Organisation: Global Development Group in partnership with Cambodian Children’s Fund (CCF)
Project: Keeping Girls in School: Removing Barriers to Education for Cambodia’s Poorest Female Youth
Location: Phnom Penh, Cambodia
Requested amount: $20,000 from a total cost of $115,000. This grant will be used to fund education supports including books, resources, uniforms, equipment and transport.
Overview: This program aims to support 136 disadvantaged girls to access secondary education at CCF’s Toul Ampil School.
Who is the organisation and what is their mission?
CCF was founded in 2004 as a registered charity with a vision to lift the community of the former Steung Meanchey landfill out of poverty, through the provision of education, family support and community development programs. A notorious former refuse dump, Steung Meanchey is home to slum communities where many of Phnom Penh’s most impoverished children and families live.
CCF operates six primary and secondary schools on the fringes of Steung Meanchey. Toul Ampil was established for at-risk secondary school aged children and youth, the school has 270 students, 58 per cent of whom are female.
What is the project that the 100 Women grant will support?
The Keeping Girls in School project aims to provide 136 girls with access to secondary school education at CCF’s Toul Ampil School for the 2020 to 2021 academic year.
The project will include:
- Preparing and enrolling girls into CCF’s Toul Ampil school;
- Providing uniforms and study materials;
- Providing school transportation; and
- Providing 10kg of rice to offset the loss of income from child labour to families of girls who have continued good attendance at school.
This project is part of a larger education program implemented by the Global Development Group.
Who is the project for? Who else will benefit?
This project aims to improve secondary school educational outcomes for 136 disadvantaged girls from the Steung Meanchey landfill area. Enabling these girls to access secondary education will also support their families and communities to break cycles of poverty, creating a community culture where education is valued.
Why is the project needed – what is the need or opportunity that is being addressed?
A major problem identified by CCF is that education in Cambodia does not generate high returns in employment and career advancement, often leading to students dropping out of school to find low skilled jobs. This is more prevalent for girls as there can be a higher perceived trade-off associated with keeping them out of school.
The Chbab Srey or ‘Rules for Girls’ is a traditional Khmer code of conduct for Cambodian women that dictates a demure and subordinate place in society. In 2018, one in seven girls in lower secondary and high school levels dropped out of school, often under pressure to work and contribute to family finances.
The academic year in Cambodia runs from November to October. In 2020, the COVID-19 pandemic caused all schools to be closed nationally from March, with none scheduled to reopen until the start of the next academic year in November.
CCF is currently providing hardcopy at-home study packs for students and, where possible, supporting online learning. CCF hopes that keeping girls in the routine of study will reduce the likelihood of them dropping out of school. However, many families facing economic challenges may be choosing work over study for their children – particularly female children.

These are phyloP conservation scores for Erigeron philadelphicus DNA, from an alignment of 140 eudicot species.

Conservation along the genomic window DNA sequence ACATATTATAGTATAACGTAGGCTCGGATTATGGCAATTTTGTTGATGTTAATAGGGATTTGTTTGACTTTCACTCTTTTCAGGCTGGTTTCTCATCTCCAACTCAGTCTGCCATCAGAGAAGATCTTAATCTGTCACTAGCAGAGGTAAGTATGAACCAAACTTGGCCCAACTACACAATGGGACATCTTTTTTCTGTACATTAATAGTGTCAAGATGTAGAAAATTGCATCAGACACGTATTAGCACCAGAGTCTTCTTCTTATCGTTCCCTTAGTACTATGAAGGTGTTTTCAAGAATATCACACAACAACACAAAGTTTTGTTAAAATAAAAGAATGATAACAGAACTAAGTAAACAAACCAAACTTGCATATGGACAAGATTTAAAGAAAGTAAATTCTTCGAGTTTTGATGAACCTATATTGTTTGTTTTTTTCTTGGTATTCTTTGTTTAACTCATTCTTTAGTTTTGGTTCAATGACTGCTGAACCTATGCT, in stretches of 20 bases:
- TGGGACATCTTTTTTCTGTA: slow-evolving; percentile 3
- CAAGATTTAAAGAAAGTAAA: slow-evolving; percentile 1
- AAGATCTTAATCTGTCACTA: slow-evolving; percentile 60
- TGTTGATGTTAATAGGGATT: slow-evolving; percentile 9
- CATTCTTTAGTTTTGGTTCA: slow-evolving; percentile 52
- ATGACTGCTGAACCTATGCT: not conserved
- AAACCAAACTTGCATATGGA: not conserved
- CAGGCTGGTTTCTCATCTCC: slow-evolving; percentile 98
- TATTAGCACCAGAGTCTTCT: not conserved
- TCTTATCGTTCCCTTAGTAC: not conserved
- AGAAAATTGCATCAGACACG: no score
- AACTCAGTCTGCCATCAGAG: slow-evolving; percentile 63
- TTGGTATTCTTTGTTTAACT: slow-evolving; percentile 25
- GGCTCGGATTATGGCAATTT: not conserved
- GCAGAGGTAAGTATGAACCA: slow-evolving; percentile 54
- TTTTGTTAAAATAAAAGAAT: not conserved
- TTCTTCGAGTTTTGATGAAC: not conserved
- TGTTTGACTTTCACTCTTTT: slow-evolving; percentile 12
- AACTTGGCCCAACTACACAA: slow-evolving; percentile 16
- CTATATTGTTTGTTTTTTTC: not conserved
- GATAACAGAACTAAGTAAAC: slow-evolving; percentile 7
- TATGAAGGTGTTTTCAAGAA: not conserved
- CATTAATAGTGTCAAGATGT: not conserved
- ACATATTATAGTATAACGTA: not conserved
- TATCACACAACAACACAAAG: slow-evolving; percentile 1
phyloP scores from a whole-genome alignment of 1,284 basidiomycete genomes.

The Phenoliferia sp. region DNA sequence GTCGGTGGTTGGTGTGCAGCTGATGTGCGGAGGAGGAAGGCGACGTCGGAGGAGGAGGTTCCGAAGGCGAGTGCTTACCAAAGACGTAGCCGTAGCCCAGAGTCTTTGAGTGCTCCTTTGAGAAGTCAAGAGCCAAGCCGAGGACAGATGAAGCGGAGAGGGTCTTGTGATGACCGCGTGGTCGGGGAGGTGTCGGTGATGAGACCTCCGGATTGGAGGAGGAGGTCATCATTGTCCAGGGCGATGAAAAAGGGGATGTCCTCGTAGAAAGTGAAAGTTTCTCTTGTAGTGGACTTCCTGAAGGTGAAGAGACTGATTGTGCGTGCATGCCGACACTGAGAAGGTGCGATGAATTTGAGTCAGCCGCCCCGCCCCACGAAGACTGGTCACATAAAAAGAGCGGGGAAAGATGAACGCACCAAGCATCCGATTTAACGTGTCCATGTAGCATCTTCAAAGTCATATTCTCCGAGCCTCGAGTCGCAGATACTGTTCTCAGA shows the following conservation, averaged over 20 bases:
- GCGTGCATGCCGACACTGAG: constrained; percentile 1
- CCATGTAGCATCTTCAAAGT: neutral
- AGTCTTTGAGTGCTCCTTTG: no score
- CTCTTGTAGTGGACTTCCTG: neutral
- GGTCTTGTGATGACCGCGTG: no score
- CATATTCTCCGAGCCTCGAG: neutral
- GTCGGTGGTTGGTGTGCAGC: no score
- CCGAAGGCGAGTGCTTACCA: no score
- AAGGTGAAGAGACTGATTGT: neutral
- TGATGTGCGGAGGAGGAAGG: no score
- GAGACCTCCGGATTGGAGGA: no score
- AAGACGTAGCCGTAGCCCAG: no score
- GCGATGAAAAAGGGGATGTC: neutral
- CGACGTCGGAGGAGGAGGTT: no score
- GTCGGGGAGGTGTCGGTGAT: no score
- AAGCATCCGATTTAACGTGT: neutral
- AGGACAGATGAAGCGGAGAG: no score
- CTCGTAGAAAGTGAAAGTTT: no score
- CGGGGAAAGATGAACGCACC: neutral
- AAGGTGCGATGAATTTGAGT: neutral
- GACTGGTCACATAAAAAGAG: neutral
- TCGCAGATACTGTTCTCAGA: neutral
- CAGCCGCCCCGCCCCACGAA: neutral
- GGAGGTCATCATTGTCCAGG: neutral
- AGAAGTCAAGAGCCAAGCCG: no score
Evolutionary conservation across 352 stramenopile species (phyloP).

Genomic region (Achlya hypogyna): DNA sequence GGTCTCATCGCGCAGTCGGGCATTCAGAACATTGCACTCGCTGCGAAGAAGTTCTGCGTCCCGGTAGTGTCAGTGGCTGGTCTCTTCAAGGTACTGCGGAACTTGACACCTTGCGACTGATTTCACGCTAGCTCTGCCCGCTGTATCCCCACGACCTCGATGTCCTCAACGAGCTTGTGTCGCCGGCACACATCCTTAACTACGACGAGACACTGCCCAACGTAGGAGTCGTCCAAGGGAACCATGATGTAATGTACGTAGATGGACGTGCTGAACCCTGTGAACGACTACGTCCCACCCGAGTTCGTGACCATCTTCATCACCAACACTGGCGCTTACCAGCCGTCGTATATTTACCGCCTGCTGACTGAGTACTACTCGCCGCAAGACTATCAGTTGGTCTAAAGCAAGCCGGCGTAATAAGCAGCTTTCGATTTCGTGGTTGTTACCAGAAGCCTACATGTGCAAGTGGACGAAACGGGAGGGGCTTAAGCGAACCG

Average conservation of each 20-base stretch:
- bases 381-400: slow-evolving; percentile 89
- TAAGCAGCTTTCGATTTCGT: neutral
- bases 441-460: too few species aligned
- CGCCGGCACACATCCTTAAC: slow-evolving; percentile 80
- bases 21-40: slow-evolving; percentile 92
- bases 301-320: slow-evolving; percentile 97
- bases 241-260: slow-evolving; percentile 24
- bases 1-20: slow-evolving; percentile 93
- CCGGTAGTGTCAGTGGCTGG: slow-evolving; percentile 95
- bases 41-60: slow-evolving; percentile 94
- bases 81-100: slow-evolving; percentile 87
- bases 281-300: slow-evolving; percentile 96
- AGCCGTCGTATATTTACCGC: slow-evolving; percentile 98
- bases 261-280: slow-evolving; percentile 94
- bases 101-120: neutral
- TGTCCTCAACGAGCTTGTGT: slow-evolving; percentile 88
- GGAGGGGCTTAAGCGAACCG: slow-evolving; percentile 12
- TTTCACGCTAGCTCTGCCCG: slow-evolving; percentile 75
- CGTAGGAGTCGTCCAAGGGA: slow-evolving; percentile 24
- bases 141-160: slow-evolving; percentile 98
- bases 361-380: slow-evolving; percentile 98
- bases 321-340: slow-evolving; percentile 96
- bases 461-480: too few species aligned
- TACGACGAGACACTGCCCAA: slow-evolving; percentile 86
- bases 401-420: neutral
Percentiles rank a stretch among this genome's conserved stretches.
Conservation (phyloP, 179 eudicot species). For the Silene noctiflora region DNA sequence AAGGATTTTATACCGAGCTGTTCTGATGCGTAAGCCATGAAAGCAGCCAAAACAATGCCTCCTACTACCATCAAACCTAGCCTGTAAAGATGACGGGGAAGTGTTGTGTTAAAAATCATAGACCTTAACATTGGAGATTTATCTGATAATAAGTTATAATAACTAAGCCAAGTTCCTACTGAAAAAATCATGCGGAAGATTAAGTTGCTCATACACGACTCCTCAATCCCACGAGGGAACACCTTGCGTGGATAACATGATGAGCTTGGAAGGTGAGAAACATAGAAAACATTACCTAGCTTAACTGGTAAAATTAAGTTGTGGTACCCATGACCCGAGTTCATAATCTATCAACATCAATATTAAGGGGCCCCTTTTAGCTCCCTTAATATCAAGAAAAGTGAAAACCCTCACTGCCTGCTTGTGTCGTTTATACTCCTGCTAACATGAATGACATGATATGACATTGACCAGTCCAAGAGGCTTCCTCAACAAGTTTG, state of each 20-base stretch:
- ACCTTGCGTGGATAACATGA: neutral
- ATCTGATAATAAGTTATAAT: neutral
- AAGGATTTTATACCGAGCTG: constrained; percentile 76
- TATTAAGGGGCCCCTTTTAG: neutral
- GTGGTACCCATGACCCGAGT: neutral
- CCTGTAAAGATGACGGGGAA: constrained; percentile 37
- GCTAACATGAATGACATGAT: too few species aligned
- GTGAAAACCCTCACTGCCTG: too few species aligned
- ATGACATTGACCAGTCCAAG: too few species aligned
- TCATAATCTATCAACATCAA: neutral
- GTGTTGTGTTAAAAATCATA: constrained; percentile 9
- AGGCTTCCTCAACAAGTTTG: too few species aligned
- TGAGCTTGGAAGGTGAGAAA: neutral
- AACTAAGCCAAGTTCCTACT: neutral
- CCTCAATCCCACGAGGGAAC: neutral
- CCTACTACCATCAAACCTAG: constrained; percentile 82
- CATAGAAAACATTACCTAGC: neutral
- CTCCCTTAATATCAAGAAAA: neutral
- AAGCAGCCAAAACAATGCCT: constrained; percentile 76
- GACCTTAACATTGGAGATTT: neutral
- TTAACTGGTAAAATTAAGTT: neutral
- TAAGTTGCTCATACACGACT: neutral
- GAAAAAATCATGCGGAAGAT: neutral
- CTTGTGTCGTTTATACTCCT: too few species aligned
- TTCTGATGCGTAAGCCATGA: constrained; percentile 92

Why is the solution the best answer to the identified need or opportunity?
Students wishing to pursue higher education within Cambodia must attend a ‘government approved’ school that issues a Cambodian endorsed certification. These public schools are often of a lower quality, with higher quality education only available at costly private schools that few can afford.
CCF’s education program works within the Cambodian public school system, seeking to assist the local system rather than working outside of it. CCF students study six days a week, spending half of each day attending a Cambodian public school and the other half of the day in supplementary classes at a CCF school.
CCF’s research and experience shows that investing in girls’ education yields individual, societal and development gains. Education empowers women and girls, leaving them less vulnerable to violence, exploitation and poverty. By enrolling some of the Steung Meanchey community’s most at-risk girls in the Toul Ampil School and providing them with comprehensive support services, CCF can enable them to excel within the local public school system.
What impact is the planned outcome of the project?
It is expected that the 136 girls enrolled in the Toul Ampil School will have lower absentee rates, lower dropout rates and Grade 12 pass rates higher than the national average, compared to girls in public schools. Based on 2018 CCF data, the dropout rate of CCF senior high school girls was 3 per cent, compared to 14 per cent in public schools. Similarly, in 2019, the Year 12 pass rate of girls at CCF’s schools was 84 per cent compared to 69 per cent in public schools.
CCF expects that income and basic economic and health outcomes of the participating girls’ families will improve over time.
Are there any notable partners or collaborators?
CCF works in partnership with Global Development Group, an Australian-founded non-government overseas humanitarian development organisation that provides comprehensive quality management to allow small NGOs to operate on the ground in some of the world’s most impoverished locations.
CCF has a wide range of partners in its education program that support the development of curriculum and teacher training. CCF works directly with national and international government institutions and Ministries of Education.